The Sons of The American Revolution give out award each year
RIDGEFIELD — Weeks of unrest due to political strife. Protesting citizens clash with authorities. Riotous moments occur in the city. People are shot and killed in the confusion.
These might sound like recent events, but in reality, they occurred over 250 years ago. The Boston Massacre in March of 1770 happened a mere five years before the American Revolution would begin in earnest.
This was the subject high school freshman Elizabeth Swift of Ridgefield, chose to delve into and learn about in her essay for The Sons of The American Revolution (SAR) George S. and Stella M. Knight Essay competition.
As it turns out, she won first place and $100 for the southwest Washington region with her essay, and has now moved up to state.
“I realized the prompt was very student driven,” Elizabeth said. “It just had to be about the Revolutionary War, or one of the documents, but there was so much freedom that I could choose, like any battle I want to. It kind of gave me this opportunity to do research, and to explore the revolution in its entirety and different aspects of it.”
Elizabeth and her parents Evangeline and David first heard of the competition from Elizabeth’s grandmother, who is a member of The Daughters of The American Revolution. They are a home education family and Evalgenline says they are always looking for ways to spark an interest in learning.
In her essay, Elizabeth discussed the events that lead up to the massacre and how they shaped the coming war. The assignment took many hours of focused research and reading to complete, and was then submitted to SAR for review.
“They told her by giving her this prize that, ‘You’re a good writer, we care about your thoughts, we care about what you’re interested in,’” Evangeline said. “She went to one of their meetings, and they said, ‘We care about you.’ They were encouraging. I didn’t expect it to be a big deal, but it really was. I think their goal was to empower. It gave her a confidence boost in the middle of a time when young people are not getting one.”
Elizabeth says one of the first steps she took was simply picking up a book. It was her brother’s, but he wasn’t going to read it, she said laughing. Between it’s pagers she learned that the typical narrative of the revolution beginning in 1775 was not the whole story.
Elizabeth says she was most struck by how regular people in history often are the ones to make the biggest decisions; teenage boys lead, women take charge and peasants march to war. This, she says, was what sparked all the thoughts that would collect in her essay.
“Normal people making normal decisions, but later on, they were decisions that changed the course of the history of our country,” Elizabeth said. “I mean, these decisions were hard, and they were just regular people like me making decisions through their everyday life. I started to do more research and I found more stories of ordinary people like me, and that was really cool and I could relate to them.”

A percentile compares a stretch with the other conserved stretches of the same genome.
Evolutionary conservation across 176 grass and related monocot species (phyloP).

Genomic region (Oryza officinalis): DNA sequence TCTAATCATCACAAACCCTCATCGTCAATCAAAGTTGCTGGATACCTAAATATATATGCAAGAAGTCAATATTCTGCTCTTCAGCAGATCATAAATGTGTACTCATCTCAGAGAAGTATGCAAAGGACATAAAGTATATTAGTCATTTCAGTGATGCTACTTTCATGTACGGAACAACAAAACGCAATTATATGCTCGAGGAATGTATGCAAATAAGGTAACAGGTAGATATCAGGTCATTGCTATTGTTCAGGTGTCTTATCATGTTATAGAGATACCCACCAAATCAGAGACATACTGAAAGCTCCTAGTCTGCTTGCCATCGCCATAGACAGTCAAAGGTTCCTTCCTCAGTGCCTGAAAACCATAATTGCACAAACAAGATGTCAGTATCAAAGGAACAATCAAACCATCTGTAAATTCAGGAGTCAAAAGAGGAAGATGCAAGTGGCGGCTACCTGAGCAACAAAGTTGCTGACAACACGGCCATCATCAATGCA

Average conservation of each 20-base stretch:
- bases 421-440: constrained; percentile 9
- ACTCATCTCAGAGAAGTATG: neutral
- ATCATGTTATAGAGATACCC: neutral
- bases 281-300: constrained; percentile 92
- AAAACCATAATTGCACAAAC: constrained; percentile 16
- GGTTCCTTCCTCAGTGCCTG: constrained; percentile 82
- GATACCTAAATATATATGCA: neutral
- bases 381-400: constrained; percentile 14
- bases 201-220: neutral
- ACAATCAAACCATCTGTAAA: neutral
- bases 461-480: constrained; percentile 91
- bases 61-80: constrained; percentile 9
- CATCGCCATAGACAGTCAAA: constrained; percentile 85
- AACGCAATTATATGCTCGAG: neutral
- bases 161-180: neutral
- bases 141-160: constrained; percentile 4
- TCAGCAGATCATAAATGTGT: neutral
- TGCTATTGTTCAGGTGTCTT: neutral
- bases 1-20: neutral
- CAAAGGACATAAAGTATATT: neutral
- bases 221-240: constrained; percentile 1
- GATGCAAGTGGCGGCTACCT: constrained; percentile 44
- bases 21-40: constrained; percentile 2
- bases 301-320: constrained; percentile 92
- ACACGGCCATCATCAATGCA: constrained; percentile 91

Her essay has now advanced to the Washington state level to compete against other students for additional scholarship awards, and possibly nationally where scholarships can amount to $5,000.
Each year, SAR invites all high school students to submit essays dealing with people or events related to the American Revolution, the Declaration of Independence or Bill of Rights.
“Elizabeth’s winning essay didn’t simply look at the Boston Massacre itself,” Jeff Lightburn, the president of the Fort Vancouver SAR Chapter, said in a release. “She explored incidents that caused the situation in Boston to deteriorate over time and bring about bloodshed. Moreover, it put into focus the mindset of Colonists at the time and the perilous conditions they were faced with. As Elizabeth emphasized in her essay, Boston was a powder keg waiting to explode. We’re very proud of the work she put into her essay.”
Elizabeth is a member of the Ridgefield High School girls’ basketball team and enjoys singing as a soloist in her church choir. She is also preparing to attend the Running Start Program at Clark College as she completes her high school education.
Evangeline said she hopes more publicity will be given to programs like the Knight Essay competition. She said the value and encouragement it has given her daughter, especially in a time with fewer extra curriculars, has been immense.
Elizabeth said the greatest take-away for her was understanding the impact of our decisions.
“Realizing that people have gone through struggles and had to make decisions like we are making now, our little decisions do affect things,” she said. “In their time they felt like they were just making menial decisions of like, where to buy things or who to hang out with, but those decisions affected everything, and they were very hard choices. We’re having to make those decisions now.”
The Sons of the American Revolution is the largest male lineage organization in the United States and consists of men who can provide lineal bloodline descent from people who served during the Revolutionary War, or who contributed to establishing the independence of the United States. The society is dedicated to assisting its members, schools, teachers, veterans and the general public in their efforts to sustain and preserve our history and constitutional principles. It consists of 50 societies with more than 500 local chapters, several international societies and over 36,000 members.
Some information provided by the Fort Vancouver Chapter of The Sons of The American Revolution